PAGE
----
But before anyone pops the champagne and leads a chorus of “Happy Days Are Here Again,” it’s important to realize two things. First, the comeback comes out of a deep hole. Secondly, the climb will be gradual, step by step.
Len Steiner analyzes meat production and shipping data for the Meat Importers Council of America; he also watches meat and poultry exports and global trends. He sees some shiny glimmers lighting the way in 2010. Pork, for example: He estimates that U.S. pork exporters will ship out 4.315 billion lbs. of pork in 2010, a nice 10 percent improvement over 2009 – but ‘09’s total, 3.920 billion lbs., was a 16 percent drop from 2008. Overall, however, pork exports will be an industry bright spot, he says.
“We think China will come back a bit – and overall the China factor is just huge for pork. It’s hard to estimate how big that gorilla really is,” he comments.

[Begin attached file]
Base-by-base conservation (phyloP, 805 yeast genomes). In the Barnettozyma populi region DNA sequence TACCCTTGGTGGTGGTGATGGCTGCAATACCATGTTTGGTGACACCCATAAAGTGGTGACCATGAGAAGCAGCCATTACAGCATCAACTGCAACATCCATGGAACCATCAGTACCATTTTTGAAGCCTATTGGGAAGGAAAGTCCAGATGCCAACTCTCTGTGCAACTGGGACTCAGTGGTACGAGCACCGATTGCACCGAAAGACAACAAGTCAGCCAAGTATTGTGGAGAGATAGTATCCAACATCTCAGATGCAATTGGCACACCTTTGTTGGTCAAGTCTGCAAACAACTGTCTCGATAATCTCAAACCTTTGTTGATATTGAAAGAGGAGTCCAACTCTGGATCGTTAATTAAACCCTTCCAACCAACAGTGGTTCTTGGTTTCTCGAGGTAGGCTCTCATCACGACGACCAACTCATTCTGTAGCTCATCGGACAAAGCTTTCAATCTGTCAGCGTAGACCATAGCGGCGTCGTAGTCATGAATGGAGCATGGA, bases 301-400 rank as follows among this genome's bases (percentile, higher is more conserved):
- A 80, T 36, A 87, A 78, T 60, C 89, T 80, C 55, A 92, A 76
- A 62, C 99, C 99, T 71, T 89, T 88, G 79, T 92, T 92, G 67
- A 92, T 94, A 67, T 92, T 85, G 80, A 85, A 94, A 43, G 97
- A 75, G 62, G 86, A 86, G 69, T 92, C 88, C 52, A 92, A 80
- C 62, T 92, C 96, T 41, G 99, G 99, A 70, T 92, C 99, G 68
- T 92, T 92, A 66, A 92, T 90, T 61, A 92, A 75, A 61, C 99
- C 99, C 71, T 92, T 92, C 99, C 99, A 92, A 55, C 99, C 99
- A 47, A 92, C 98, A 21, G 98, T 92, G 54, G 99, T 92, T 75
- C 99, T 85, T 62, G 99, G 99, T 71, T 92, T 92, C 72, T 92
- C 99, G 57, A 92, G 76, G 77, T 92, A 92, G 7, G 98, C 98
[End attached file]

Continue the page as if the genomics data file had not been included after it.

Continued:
One thing benefiting both U.S. and Canadian pork exporters in terms of the Chinese market is that the cost of importing North American pork and shipping it from China’s coastal ports to that nation’s rapidly growing cities is still cheaper than hauling pork from the inland to distribution centers. How long those conditions will last, however, is anyone’s guess, as China is investing heavily in new infrastructure. At the same time, China’s enormous pork industry – “they raise 50 percent of all the hogs in the world over there,” notes Steiner – is hidebound by a traditional system that has changed little since the glory days of the emperors. Nearly every one of those millions upon millions of Chinese hogs is raised on a tiny rural farm that’s located far from any major thoroughfare.